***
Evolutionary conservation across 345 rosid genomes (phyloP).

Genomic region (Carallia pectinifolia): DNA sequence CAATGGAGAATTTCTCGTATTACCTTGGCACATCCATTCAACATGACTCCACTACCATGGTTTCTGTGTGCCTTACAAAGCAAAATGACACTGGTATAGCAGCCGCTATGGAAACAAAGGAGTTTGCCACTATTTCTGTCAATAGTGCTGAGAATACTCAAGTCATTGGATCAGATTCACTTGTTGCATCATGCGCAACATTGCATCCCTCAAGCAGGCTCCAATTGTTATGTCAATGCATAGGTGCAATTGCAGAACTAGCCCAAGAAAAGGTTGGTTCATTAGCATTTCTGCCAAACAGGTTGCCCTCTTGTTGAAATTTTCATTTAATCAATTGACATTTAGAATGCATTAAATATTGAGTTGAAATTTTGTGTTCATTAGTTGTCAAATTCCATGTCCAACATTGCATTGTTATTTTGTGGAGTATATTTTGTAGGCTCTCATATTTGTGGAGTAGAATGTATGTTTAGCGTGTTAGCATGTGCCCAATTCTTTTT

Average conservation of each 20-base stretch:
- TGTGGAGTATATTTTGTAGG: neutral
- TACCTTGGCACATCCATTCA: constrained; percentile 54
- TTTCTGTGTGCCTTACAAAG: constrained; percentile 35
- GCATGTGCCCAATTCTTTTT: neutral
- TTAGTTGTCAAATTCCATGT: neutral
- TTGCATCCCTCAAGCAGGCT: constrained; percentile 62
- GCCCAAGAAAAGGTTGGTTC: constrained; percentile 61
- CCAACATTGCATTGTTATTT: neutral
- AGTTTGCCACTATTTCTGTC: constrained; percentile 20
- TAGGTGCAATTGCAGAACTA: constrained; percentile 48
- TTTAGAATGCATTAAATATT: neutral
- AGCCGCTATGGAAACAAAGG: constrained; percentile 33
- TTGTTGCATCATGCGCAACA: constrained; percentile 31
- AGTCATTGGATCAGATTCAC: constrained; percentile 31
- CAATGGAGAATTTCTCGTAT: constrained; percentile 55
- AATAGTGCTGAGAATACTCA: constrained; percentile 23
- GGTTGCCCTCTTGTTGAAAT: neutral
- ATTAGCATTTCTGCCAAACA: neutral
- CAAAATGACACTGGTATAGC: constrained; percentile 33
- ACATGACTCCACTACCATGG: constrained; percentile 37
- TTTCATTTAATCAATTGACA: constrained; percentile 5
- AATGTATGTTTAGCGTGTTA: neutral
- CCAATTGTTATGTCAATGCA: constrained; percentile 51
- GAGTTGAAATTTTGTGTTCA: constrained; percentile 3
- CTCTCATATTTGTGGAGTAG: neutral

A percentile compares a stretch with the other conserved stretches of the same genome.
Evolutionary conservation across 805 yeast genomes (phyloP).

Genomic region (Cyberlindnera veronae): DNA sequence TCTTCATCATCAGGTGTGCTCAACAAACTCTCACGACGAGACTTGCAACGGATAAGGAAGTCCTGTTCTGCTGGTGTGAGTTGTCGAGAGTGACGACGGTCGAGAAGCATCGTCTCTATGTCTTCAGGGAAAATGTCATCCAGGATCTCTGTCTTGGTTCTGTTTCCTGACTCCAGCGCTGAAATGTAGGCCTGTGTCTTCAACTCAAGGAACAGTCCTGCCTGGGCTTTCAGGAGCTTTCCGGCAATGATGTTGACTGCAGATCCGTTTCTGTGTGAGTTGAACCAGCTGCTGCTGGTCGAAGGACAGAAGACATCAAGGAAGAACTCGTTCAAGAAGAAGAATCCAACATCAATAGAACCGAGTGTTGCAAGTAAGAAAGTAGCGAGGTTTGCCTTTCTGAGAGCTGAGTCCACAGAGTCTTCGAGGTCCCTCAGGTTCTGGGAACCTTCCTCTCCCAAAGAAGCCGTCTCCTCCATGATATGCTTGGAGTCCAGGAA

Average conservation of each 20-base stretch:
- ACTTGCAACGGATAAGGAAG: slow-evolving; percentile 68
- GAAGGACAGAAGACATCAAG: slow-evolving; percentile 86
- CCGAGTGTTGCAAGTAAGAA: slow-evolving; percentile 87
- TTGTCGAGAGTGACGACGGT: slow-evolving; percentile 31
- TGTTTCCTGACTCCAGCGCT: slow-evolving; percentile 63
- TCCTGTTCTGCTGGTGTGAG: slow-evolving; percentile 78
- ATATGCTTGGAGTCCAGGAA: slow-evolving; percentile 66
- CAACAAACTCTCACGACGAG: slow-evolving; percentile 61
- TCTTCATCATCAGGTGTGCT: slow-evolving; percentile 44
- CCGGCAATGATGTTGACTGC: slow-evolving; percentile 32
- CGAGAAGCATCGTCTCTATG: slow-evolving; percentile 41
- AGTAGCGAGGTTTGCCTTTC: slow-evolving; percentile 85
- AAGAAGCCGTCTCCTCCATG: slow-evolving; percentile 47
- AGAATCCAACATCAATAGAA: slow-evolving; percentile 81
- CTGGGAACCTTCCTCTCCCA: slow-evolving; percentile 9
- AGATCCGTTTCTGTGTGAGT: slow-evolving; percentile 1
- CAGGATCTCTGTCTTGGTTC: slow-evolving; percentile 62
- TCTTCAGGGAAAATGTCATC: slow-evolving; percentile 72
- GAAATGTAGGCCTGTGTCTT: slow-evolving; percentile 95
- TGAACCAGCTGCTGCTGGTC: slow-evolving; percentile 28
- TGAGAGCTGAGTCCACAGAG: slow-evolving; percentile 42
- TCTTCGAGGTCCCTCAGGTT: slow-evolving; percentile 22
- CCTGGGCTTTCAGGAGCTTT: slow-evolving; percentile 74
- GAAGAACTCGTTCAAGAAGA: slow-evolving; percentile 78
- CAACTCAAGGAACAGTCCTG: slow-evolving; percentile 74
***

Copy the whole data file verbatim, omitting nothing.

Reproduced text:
Evolutionary conservation across 345 rosid genomes (phyloP).

Genomic region (Carallia pectinifolia): DNA sequence CAATGGAGAATTTCTCGTATTACCTTGGCACATCCATTCAACATGACTCCACTACCATGGTTTCTGTGTGCCTTACAAAGCAAAATGACACTGGTATAGCAGCCGCTATGGAAACAAAGGAGTTTGCCACTATTTCTGTCAATAGTGCTGAGAATACTCAAGTCATTGGATCAGATTCACTTGTTGCATCATGCGCAACATTGCATCCCTCAAGCAGGCTCCAATTGTTATGTCAATGCATAGGTGCAATTGCAGAACTAGCCCAAGAAAAGGTTGGTTCATTAGCATTTCTGCCAAACAGGTTGCCCTCTTGTTGAAATTTTCATTTAATCAATTGACATTTAGAATGCATTAAATATTGAGTTGAAATTTTGTGTTCATTAGTTGTCAAATTCCATGTCCAACATTGCATTGTTATTTTGTGGAGTATATTTTGTAGGCTCTCATATTTGTGGAGTAGAATGTATGTTTAGCGTGTTAGCATGTGCCCAATTCTTTTT

Average conservation of each 20-base stretch:
- TGTGGAGTATATTTTGTAGG: neutral
- TACCTTGGCACATCCATTCA: constrained; percentile 54
- TTTCTGTGTGCCTTACAAAG: constrained; percentile 35
- GCATGTGCCCAATTCTTTTT: neutral
- TTAGTTGTCAAATTCCATGT: neutral
- TTGCATCCCTCAAGCAGGCT: constrained; percentile 62
- GCCCAAGAAAAGGTTGGTTC: constrained; percentile 61
- CCAACATTGCATTGTTATTT: neutral
- AGTTTGCCACTATTTCTGTC: constrained; percentile 20
- TAGGTGCAATTGCAGAACTA: constrained; percentile 48
- TTTAGAATGCATTAAATATT: neutral
- AGCCGCTATGGAAACAAAGG: constrained; percentile 33
- TTGTTGCATCATGCGCAACA: constrained; percentile 31
- AGTCATTGGATCAGATTCAC: constrained; percentile 31
- CAATGGAGAATTTCTCGTAT: constrained; percentile 55
- AATAGTGCTGAGAATACTCA: constrained; percentile 23
- GGTTGCCCTCTTGTTGAAAT: neutral
- ATTAGCATTTCTGCCAAACA: neutral
- CAAAATGACACTGGTATAGC: constrained; percentile 33
- ACATGACTCCACTACCATGG: constrained; percentile 37
- TTTCATTTAATCAATTGACA: constrained; percentile 5
- AATGTATGTTTAGCGTGTTA: neutral
- CCAATTGTTATGTCAATGCA: constrained; percentile 51
- GAGTTGAAATTTTGTGTTCA: constrained; percentile 3
- CTCTCATATTTGTGGAGTAG: neutral

A percentile compares a stretch with the other conserved stretches of the same genome.
Evolutionary conservation across 805 yeast genomes (phyloP).

Genomic region (Cyberlindnera veronae): DNA sequence TCTTCATCATCAGGTGTGCTCAACAAACTCTCACGACGAGACTTGCAACGGATAAGGAAGTCCTGTTCTGCTGGTGTGAGTTGTCGAGAGTGACGACGGTCGAGAAGCATCGTCTCTATGTCTTCAGGGAAAATGTCATCCAGGATCTCTGTCTTGGTTCTGTTTCCTGACTCCAGCGCTGAAATGTAGGCCTGTGTCTTCAACTCAAGGAACAGTCCTGCCTGGGCTTTCAGGAGCTTTCCGGCAATGATGTTGACTGCAGATCCGTTTCTGTGTGAGTTGAACCAGCTGCTGCTGGTCGAAGGACAGAAGACATCAAGGAAGAACTCGTTCAAGAAGAAGAATCCAACATCAATAGAACCGAGTGTTGCAAGTAAGAAAGTAGCGAGGTTTGCCTTTCTGAGAGCTGAGTCCACAGAGTCTTCGAGGTCCCTCAGGTTCTGGGAACCTTCCTCTCCCAAAGAAGCCGTCTCCTCCATGATATGCTTGGAGTCCAGGAA

Average conservation of each 20-base stretch:
- ACTTGCAACGGATAAGGAAG: slow-evolving; percentile 68
- GAAGGACAGAAGACATCAAG: slow-evolving; percentile 86
- CCGAGTGTTGCAAGTAAGAA: slow-evolving; percentile 87
- TTGTCGAGAGTGACGACGGT: slow-evolving; percentile 31
- TGTTTCCTGACTCCAGCGCT: slow-evolving; percentile 63
- TCCTGTTCTGCTGGTGTGAG: slow-evolving; percentile 78
- ATATGCTTGGAGTCCAGGAA: slow-evolving; percentile 66
- CAACAAACTCTCACGACGAG: slow-evolving; percentile 61
- TCTTCATCATCAGGTGTGCT: slow-evolving; percentile 44
- CCGGCAATGATGTTGACTGC: slow-evolving; percentile 32
- CGAGAAGCATCGTCTCTATG: slow-evolving; percentile 41
- AGTAGCGAGGTTTGCCTTTC: slow-evolving; percentile 85
- AAGAAGCCGTCTCCTCCATG: slow-evolving; percentile 47
- AGAATCCAACATCAATAGAA: slow-evolving; percentile 81
- CTGGGAACCTTCCTCTCCCA: slow-evolving; percentile 9
- AGATCCGTTTCTGTGTGAGT: slow-evolving; percentile 1
- CAGGATCTCTGTCTTGGTTC: slow-evolving; percentile 62
- TCTTCAGGGAAAATGTCATC: slow-evolving; percentile 72
- GAAATGTAGGCCTGTGTCTT: slow-evolving; percentile 95
- TGAACCAGCTGCTGCTGGTC: slow-evolving; percentile 28
- TGAGAGCTGAGTCCACAGAG: slow-evolving; percentile 42
- TCTTCGAGGTCCCTCAGGTT: slow-evolving; percentile 22
- CCTGGGCTTTCAGGAGCTTT: slow-evolving; percentile 74
- GAAGAACTCGTTCAAGAAGA: slow-evolving; percentile 78
- CAACTCAAGGAACAGTCCTG: slow-evolving; percentile 74